We thought it was all over – it is now! As good as a manager that Ancelotti is, I do wonder whether he could do with a lesson is psychology. I know it’s very easy to talk about what should have happened in hindsight, but, I would have thought that if you have in your possession the subject of the country’s biggest ever transfer deal you do not bring him off after just over an hour. You either play him for the full 90 or you don’t start him and bring him on at suitable time.
Taking him off, goalless – immediately gave Liverpool a lift – you could almost see their players and supporters exhale and get down to the job in hand. The nerves had all been about not wanting Torres to score against them – as soon as that was no longer a threat, they were able to relax and it was no surprise to me that they scored soon after.
I then expected an injection of desire and effort from the team – that sadly did not come either. It was all so predictable; Monday’s signing had seemingly been like a shot in the arm for the team & especially the strikers up at the Stadium of Light on Tuesday and whether Sunday was the come down, or a cat caught in headlights moment I don’t know – but either way, the team let us all down.
The midfield especially were totally anonymous. Mikel being booked in the first 30 seconds effectively negated any contribution he could have made to the game – I’d have taken off him pretty soon after, especially with his reputation. It’s hard to decide who was the most ineffective, Lampard or Essien and who would have thought that a combined strike-force of Torres, Drogba and Anelka could look so unthreatening?
Ancelotti too did little to convince me that he is anything but very one dimensional when it comes to substitutions. I’d have had McEachran on – as much as I have talked about exercising caution when it comes to heaping pressure on this lad, we needed someone who was prepared to take the ball forward and to take on players, instead we saw little change in attitude or tactics even after all three substitutions.
The importance of this game cannot be over-estimated – it was huge. With Tottenham and City both having won the day before, and Arsenal and United having dropped points, we had to win if we wanted to start cementing our place in the Champions League for next season. Instead we have demonstrated our weaknesses once again giving hope to anyone that is left to play us. A game is won (or lost) as much in the mind as it is on the pitch.
The really annoying thing, is that Liverpool didn’t even look that threatening; I think they came with the remit of just not to lose. But it became very evident very quickly that we were having “one of those days” and as mentioned earlier, the Torres substitution gave them that added impetuous.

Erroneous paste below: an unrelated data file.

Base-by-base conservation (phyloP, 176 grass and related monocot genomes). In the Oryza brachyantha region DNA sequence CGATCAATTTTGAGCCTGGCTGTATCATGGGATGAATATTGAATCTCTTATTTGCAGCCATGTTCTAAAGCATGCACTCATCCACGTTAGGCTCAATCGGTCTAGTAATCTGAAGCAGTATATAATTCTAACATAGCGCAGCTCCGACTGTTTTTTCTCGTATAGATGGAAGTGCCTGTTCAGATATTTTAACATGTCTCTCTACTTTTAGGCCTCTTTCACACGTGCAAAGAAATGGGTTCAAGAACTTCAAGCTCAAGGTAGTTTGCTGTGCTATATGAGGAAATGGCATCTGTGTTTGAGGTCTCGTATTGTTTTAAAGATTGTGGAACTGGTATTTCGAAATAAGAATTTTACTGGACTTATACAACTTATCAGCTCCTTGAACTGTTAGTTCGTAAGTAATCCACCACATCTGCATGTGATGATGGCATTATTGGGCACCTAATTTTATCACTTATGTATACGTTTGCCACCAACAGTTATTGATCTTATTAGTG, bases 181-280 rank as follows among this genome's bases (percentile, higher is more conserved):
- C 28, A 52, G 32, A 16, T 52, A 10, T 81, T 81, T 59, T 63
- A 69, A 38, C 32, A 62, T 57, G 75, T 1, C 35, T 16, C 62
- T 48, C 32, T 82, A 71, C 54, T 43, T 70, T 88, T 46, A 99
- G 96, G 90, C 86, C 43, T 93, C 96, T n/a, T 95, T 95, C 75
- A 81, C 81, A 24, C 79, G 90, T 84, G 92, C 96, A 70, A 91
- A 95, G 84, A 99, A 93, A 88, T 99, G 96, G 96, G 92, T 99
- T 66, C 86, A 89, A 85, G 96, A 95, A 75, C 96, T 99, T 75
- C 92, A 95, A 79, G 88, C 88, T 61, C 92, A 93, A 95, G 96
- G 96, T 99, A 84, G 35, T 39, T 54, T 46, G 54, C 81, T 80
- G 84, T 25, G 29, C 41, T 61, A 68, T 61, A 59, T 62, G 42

A few very small slivers of light; Torres got into some good positions despite any real service – I think he’ll do the business soon. Luiz (or Sideshow Bob as he has already been christened) looked very accomplished as soon as he came on. Calm and disciplined with good awareness – all things considered, a good start.
I do wonder how the game would have gone had Steve Clarke not been Dalglish’s assistant. Obviously, he would have been more aware than most of our foibles and I bet he was instrumental in plotting our downfall. That said it wouldn’t have taken a tactical genius to tell him not to give us time on the ball in the final third and crowd out our strikers.
Now, I do not think that Dalglish is the second coming, but there is no denying that he has turned Liverpool’s season around. What he has created is what we are lacking currently – belief. It counts for more than people give it credit for and I’m not sure Ancelotti imparts that on the players. We are led to believe that it was something Mourinho used every day – the belief that his players were the best in the country, Europe, the planet. No one could beat them he told them because Chelsea were the best – end of. These players do not believe that they are the best anymore; added to that, I am not sure they believe in some of the tactics. Put those two together and you have a serious problem.
Procuring the services of players like Torres may paper over the cracks – but even that is not a given. The fundamental issues need to be addressed and quickly. The likes of Torres came to play Champions League football – our qualification as it stands is in jeopardy. Time to sort it out – come on Chelsea
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